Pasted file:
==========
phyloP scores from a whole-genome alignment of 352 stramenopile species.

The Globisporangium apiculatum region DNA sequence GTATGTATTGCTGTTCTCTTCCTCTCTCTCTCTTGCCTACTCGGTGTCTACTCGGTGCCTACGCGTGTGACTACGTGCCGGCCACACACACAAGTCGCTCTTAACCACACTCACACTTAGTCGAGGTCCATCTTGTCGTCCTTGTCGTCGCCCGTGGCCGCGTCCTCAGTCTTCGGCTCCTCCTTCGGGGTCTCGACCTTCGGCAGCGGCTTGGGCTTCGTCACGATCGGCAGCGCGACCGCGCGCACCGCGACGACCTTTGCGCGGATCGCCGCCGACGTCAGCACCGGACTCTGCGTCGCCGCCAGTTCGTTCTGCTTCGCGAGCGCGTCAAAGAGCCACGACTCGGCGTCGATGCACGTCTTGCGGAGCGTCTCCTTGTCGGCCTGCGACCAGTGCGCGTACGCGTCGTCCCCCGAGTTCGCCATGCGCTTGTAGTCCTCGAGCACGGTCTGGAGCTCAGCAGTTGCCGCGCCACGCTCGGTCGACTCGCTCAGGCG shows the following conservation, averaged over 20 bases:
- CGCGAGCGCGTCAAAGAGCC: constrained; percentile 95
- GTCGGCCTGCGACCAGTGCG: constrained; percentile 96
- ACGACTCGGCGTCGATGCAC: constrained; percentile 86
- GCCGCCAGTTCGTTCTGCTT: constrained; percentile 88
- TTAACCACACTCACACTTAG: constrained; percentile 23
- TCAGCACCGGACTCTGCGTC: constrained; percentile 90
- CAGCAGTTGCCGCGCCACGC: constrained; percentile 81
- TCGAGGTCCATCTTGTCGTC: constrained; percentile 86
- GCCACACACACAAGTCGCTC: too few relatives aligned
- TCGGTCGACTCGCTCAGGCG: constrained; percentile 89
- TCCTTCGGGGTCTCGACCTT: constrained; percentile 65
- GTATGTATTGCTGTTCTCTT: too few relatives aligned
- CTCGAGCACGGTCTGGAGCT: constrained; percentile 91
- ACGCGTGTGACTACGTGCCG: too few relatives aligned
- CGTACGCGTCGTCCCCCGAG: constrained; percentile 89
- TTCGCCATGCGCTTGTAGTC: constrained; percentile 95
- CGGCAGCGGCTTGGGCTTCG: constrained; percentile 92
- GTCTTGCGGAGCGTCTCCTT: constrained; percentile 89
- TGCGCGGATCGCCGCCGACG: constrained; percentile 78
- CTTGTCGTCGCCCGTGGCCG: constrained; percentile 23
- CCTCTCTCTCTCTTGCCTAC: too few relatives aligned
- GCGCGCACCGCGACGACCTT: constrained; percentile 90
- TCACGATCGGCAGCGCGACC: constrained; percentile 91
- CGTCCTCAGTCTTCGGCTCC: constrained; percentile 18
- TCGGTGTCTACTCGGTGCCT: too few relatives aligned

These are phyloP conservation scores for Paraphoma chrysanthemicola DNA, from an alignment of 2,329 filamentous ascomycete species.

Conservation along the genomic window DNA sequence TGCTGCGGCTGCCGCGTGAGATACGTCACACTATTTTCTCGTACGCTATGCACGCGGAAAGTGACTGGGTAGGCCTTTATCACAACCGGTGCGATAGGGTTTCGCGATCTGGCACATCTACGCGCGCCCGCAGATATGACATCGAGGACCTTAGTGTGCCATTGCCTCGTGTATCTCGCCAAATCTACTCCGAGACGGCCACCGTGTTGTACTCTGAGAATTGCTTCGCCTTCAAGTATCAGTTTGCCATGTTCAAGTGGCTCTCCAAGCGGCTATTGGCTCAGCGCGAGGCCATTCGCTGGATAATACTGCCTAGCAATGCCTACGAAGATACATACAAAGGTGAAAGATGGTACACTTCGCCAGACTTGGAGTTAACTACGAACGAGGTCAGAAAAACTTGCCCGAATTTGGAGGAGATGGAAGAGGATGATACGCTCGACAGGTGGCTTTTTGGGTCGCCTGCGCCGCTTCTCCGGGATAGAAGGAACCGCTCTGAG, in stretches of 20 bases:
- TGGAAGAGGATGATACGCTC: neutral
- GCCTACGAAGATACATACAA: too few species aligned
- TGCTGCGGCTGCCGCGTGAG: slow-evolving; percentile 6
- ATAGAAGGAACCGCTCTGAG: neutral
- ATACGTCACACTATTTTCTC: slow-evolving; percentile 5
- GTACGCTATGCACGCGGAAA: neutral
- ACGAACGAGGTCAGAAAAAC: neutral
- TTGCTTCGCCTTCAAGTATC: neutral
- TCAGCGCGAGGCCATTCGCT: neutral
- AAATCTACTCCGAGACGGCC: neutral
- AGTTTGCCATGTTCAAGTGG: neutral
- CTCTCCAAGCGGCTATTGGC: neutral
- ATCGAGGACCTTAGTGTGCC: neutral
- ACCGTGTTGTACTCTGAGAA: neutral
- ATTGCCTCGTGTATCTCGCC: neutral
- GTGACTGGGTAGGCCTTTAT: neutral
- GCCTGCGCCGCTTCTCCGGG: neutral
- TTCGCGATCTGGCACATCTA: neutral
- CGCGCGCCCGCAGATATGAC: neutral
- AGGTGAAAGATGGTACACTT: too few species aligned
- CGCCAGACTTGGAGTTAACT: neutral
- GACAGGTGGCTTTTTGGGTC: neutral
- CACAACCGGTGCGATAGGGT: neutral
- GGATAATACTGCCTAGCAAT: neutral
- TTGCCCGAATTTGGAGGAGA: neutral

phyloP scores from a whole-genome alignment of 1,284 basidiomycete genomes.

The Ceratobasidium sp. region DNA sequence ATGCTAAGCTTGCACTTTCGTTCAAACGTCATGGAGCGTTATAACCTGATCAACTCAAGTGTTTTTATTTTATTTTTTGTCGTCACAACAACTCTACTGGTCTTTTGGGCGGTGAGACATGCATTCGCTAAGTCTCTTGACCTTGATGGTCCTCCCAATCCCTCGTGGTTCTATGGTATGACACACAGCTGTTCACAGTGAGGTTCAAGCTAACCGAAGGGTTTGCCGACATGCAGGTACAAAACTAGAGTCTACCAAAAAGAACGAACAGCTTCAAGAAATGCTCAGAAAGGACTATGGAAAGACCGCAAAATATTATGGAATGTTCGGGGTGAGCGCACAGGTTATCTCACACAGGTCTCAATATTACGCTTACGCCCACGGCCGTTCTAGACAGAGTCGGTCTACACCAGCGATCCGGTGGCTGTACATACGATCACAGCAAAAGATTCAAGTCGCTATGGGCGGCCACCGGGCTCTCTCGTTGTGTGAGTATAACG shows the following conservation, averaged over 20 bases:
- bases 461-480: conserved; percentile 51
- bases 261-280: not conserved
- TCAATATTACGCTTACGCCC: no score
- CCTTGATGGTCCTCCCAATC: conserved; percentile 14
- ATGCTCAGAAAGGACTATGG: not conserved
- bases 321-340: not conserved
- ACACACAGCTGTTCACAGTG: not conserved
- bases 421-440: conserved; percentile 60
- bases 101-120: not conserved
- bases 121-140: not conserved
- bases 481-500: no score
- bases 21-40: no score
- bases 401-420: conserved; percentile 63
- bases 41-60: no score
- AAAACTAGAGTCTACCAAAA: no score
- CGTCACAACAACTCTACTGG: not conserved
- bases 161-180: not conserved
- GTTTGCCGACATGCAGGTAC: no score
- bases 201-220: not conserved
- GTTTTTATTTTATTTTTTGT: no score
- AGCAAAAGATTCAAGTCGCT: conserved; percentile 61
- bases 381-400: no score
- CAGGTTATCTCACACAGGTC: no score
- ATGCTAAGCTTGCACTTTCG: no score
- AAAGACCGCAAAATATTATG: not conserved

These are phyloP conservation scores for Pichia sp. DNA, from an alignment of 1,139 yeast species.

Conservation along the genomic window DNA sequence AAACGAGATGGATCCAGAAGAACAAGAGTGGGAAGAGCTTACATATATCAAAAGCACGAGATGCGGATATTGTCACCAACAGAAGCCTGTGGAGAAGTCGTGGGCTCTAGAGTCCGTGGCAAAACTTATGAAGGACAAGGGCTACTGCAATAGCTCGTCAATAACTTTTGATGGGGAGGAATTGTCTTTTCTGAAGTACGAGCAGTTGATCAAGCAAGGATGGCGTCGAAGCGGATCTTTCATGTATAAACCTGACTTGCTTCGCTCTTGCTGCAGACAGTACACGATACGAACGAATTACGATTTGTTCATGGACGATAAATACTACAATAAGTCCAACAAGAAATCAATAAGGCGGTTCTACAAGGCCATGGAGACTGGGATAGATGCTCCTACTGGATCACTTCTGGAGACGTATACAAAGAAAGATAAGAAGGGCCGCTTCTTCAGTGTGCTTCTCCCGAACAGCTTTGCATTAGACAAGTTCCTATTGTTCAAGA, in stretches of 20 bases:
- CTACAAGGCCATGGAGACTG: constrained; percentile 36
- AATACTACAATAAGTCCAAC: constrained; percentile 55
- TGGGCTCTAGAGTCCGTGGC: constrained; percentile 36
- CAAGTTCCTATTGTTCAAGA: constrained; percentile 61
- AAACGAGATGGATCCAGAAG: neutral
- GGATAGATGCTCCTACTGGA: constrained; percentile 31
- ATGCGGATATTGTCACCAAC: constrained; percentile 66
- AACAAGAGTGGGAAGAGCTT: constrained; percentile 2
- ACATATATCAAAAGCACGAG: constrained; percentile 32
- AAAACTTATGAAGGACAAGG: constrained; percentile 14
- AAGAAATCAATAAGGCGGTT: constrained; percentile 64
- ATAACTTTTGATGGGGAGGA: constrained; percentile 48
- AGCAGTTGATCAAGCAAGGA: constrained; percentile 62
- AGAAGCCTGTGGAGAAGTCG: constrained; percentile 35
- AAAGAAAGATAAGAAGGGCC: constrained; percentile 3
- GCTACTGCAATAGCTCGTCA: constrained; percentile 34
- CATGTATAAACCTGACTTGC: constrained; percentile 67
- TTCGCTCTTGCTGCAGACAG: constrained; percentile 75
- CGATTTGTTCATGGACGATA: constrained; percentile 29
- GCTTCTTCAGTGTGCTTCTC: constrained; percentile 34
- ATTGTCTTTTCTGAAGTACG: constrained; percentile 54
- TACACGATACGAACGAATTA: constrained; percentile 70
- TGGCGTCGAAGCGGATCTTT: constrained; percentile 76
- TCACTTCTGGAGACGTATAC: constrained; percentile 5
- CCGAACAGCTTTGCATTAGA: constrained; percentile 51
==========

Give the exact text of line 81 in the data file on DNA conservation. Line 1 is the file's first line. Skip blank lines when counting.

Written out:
- AAAGACCGCAAAATATTATG: not conserved